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Act II bear BEAUMONT beauty better Book Book II breath Cæsar Canto Chap comes dead dear death doth Dream earth Essays eyes face fair fall fear fool fortune give grave Hamlet hand happy hast hath head hear heart heaven honour hope hour John Juliet King labour Lady Lear leave light Line live look Lord Lost Macbeth Measure mind morn mother nature ne'er never night o'er once Page peace play pleasure poor Prince Queen reason Richard rise Scene SHAKSPERE SHAKSPERE.-Hamlet SHAKSPERE.-Othello SHAKSPERE.—King Henry SHAKSPERE.—Macbeth sleep smile Song soul speak Stanza sweet Tale tears tell thee thing thou thought true truth turn Venice Verse VIII virtue wind wise wish woman Young.–Night
Page 99 - A strange fish! Were I in England now, as once I was, and had but this fish painted, not a holiday fool there but would give a piece of silver. There would this monster make a man. Any strange beast there makes a man. When they will not give a doit to relieve a lame beggar, they will lay out ten to see a dead Indian. Legg'd like a man! and his fins like arms! Warm, o
Page 427 - To die, to sleep; To sleep: perchance to dream: ay, there's the rub; For in that sleep of death what dreams may come When we have shuffled off this mortal coil, Must give us pause. There's the respect...
Page 283 - ... accent of Christians nor the gait of Christian, pagan, nor man, have so strutted and bellowed that I have thought some of nature's journeymen had made men and not made them well, they imitated humanity so abominably.
Page 309 - There was a sound of revelry by night, And Belgium's capital had gather'd then Her Beauty and her Chivalry, and bright The lamps shone o'er fair women and brave men; A thousand hearts beat happily; and when Music arose with its voluptuous swell, Soft eyes look'd love to eyes which spake again, And all went merry as a marriage bell; But hush!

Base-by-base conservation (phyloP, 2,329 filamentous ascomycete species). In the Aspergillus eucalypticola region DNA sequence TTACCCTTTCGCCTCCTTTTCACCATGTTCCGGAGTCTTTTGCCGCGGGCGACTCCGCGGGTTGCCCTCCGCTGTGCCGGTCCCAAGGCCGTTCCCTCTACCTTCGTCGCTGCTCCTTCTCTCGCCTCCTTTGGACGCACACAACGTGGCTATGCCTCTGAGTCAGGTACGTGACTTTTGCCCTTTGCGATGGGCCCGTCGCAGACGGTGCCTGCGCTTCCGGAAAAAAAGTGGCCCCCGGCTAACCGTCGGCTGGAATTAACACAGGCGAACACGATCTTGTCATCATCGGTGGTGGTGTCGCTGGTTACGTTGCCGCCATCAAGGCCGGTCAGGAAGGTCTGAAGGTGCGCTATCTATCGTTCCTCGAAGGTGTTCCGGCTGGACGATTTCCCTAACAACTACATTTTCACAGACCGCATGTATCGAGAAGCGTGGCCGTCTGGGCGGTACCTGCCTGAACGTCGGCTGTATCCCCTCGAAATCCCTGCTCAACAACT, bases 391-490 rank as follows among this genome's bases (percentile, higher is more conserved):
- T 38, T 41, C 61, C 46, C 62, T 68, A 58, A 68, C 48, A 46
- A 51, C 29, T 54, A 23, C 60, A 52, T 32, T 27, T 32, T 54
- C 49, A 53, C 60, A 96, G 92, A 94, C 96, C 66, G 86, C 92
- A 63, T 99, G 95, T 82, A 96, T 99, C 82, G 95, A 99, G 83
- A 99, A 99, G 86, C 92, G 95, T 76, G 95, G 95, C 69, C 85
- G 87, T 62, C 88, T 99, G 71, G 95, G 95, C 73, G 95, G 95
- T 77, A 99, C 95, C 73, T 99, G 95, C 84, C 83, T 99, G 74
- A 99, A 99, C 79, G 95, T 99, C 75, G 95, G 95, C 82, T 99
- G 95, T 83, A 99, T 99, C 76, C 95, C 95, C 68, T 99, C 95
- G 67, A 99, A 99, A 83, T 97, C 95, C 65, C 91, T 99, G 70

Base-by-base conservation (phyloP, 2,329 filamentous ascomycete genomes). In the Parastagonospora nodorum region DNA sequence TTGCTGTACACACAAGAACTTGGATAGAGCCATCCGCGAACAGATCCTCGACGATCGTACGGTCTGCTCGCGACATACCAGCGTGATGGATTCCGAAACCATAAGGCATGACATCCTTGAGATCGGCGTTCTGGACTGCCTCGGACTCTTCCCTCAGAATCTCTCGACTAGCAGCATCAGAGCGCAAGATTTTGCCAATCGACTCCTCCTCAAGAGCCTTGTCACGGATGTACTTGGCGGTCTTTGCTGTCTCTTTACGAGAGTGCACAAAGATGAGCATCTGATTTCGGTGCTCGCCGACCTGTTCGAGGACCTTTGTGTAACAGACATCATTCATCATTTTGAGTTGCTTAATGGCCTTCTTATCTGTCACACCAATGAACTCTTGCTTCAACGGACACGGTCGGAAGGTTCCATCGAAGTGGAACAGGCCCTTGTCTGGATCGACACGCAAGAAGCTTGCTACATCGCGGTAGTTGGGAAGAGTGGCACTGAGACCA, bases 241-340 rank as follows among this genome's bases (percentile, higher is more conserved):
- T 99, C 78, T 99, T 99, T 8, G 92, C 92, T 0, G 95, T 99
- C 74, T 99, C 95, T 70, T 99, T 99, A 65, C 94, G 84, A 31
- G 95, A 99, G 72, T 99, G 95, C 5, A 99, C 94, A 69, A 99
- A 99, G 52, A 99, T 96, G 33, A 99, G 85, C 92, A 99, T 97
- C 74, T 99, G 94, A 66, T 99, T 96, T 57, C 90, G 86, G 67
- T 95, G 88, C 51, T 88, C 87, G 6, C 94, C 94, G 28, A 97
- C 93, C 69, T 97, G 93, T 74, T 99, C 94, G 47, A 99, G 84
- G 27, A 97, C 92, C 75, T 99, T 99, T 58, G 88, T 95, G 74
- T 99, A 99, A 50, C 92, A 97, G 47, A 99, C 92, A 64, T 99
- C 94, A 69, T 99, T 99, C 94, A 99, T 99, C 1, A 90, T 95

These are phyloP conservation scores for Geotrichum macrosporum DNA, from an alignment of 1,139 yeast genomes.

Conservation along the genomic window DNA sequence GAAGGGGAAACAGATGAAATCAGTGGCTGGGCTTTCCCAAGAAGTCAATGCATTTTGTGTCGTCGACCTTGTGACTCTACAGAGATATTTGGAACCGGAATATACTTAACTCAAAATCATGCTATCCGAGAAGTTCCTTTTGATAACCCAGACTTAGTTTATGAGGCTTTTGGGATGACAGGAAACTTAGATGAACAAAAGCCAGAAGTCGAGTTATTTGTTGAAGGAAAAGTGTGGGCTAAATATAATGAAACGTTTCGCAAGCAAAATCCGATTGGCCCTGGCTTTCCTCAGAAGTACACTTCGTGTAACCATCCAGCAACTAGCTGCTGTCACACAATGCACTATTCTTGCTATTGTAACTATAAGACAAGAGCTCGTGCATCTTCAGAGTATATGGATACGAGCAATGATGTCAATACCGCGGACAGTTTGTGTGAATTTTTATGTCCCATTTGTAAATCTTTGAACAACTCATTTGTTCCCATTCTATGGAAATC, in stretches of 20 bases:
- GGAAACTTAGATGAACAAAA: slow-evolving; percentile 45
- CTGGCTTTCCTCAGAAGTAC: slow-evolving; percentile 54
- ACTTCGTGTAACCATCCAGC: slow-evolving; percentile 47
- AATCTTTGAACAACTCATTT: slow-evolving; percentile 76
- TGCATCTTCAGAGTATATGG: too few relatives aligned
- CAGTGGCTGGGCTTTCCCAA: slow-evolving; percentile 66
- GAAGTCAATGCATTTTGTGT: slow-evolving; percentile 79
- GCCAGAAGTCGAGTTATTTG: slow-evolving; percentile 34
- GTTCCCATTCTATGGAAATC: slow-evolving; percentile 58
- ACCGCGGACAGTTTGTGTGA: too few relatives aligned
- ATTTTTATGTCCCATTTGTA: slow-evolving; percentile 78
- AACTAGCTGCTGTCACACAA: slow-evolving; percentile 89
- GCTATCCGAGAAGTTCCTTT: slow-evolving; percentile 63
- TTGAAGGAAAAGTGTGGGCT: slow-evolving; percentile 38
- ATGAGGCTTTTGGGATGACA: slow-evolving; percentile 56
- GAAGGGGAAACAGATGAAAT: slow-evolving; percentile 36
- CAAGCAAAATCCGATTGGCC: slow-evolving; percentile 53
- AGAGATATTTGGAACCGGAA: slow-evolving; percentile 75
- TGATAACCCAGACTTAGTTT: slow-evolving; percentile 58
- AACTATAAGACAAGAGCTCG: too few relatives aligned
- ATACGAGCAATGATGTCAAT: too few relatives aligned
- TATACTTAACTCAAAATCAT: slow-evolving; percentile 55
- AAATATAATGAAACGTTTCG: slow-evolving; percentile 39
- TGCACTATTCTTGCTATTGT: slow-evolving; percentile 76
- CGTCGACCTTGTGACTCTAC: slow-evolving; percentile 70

Page 332 - Speak of me as I am ; nothing extenuate, Nor set down aught in malice: then must you speak Of one that loved not wisely but too well ; Of one not easily jealous, but being wrought Perplex'd in the extreme ; of one whose hand, Like the base Indian, threw a pearl away Richer than all his tribe...
Page 156 - I saw young Harry, with his beaver on, His cuisses on his thighs, gallantly arm'd, Rise from the ground like feather'd Mercury, And vaulted with such ease into his seat As if an angel dropp'd down from the clouds, To turn and wind a fiery Pegasus, And witch the world with noble horsemanship.
Page 249 - If music be the food of love, play on ; Give me excess of it, that, surfeiting, The appetite may sicken, and so die. That strain again ! it had a dying fall : O ! it came o'er my ear like the sweet sound That breathes upon a bank of violets, Stealing and giving odour.
Page 57 - Cowards die many times before their deaths ; The valiant never taste of death but once. Of all the wonders that I yet have heard, It seems to me most strange that men should fear ; Seeing that death, a necessary end, Will come, when it will come.
Page 210 - I have lived long enough : my way of life Is fall'n into the sear, the yellow leaf ; And that which should accompany old age, As honour, love, obedience, troops of friends, I must not look to have ; but, in their stead, Curses, not loud but deep, mouth-honour, breath, Which the poor heart would fain deny, and dare not.